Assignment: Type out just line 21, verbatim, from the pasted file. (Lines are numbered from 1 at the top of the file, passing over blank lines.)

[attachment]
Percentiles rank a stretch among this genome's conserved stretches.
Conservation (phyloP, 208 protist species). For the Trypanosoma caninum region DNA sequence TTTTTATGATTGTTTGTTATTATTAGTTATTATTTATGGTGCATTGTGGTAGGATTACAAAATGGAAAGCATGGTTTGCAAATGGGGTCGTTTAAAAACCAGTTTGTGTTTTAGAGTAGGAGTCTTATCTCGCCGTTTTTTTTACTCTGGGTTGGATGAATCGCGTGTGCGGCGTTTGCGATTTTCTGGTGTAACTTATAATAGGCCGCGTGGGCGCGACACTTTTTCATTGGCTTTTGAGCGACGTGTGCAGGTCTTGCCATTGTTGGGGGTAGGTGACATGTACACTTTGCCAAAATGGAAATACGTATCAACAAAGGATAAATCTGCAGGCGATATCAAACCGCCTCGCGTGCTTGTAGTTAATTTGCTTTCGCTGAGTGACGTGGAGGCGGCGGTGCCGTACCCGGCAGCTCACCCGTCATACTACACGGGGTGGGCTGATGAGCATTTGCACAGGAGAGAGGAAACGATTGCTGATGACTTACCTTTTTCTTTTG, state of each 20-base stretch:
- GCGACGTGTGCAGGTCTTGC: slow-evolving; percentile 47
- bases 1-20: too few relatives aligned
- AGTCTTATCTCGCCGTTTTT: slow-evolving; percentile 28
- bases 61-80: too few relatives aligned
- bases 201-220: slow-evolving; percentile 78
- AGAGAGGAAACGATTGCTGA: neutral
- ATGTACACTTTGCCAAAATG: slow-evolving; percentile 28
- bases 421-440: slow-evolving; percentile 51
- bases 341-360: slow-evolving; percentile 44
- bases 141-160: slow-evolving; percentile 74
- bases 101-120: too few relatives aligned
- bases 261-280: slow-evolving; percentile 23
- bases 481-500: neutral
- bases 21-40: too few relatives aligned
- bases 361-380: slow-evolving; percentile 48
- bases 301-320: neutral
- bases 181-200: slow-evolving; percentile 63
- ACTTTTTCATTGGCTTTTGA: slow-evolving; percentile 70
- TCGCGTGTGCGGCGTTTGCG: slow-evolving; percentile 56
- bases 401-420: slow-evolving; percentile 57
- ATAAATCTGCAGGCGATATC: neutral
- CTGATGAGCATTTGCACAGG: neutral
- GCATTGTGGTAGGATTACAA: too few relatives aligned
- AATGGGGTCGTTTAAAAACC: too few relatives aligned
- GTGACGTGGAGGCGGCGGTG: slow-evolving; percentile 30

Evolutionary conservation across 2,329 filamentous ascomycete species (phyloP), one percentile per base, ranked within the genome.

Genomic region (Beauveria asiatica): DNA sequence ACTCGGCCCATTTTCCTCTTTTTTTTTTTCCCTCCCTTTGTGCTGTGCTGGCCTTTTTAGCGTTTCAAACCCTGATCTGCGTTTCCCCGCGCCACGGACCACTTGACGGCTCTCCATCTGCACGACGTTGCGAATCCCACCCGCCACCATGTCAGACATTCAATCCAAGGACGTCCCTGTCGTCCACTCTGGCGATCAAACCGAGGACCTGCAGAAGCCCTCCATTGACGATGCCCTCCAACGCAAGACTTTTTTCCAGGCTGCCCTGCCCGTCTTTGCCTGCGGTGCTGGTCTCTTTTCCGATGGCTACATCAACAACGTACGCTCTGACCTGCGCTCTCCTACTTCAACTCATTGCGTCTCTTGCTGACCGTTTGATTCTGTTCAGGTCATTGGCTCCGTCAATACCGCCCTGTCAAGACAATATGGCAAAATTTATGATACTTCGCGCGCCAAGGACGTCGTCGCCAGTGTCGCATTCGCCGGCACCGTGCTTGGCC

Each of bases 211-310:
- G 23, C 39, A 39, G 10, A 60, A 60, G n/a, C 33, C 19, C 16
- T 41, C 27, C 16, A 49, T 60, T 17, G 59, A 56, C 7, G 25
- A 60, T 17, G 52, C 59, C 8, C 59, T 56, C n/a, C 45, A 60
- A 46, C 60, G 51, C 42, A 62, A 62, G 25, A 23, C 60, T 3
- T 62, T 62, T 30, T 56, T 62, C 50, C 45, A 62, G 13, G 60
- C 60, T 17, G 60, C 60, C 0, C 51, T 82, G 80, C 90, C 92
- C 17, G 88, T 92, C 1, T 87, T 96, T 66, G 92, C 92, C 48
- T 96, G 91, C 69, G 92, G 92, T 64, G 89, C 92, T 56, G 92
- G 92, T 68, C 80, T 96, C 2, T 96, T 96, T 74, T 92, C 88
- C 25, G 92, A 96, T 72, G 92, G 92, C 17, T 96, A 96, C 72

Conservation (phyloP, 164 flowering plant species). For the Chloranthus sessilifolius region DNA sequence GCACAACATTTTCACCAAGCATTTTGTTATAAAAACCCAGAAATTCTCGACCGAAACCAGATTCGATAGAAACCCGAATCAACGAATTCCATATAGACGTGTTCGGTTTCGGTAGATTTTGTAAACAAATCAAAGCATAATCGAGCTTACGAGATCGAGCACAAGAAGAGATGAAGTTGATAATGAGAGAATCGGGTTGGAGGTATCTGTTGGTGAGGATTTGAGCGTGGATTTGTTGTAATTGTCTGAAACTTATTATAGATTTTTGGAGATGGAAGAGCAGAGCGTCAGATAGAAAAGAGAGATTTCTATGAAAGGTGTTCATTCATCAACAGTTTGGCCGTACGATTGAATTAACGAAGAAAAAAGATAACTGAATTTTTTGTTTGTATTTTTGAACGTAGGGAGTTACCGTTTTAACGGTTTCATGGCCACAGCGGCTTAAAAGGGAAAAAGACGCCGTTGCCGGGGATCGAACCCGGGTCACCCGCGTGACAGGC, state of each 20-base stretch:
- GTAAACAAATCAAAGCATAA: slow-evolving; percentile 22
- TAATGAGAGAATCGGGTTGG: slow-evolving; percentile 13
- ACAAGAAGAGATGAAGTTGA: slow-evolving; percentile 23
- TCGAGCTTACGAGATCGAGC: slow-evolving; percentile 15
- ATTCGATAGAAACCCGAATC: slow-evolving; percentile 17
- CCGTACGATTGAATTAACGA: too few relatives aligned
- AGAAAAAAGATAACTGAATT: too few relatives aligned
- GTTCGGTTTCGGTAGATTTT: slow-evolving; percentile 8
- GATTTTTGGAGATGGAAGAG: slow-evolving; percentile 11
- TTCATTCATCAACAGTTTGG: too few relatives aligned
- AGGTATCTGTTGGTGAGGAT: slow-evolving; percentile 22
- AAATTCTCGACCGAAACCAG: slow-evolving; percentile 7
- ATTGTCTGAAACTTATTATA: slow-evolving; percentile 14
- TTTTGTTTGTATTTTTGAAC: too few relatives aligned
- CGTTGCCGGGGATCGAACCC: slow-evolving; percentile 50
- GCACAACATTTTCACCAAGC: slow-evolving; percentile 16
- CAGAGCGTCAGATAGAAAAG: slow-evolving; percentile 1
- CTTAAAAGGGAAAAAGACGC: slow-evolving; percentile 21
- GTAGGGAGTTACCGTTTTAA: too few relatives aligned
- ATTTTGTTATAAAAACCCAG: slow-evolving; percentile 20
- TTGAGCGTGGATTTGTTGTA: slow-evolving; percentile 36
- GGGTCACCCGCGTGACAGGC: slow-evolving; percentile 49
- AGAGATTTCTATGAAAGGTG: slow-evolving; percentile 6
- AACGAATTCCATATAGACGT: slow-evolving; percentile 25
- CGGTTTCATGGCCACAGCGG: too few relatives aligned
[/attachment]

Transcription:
- TCGCGTGTGCGGCGTTTGCG: slow-evolving; percentile 56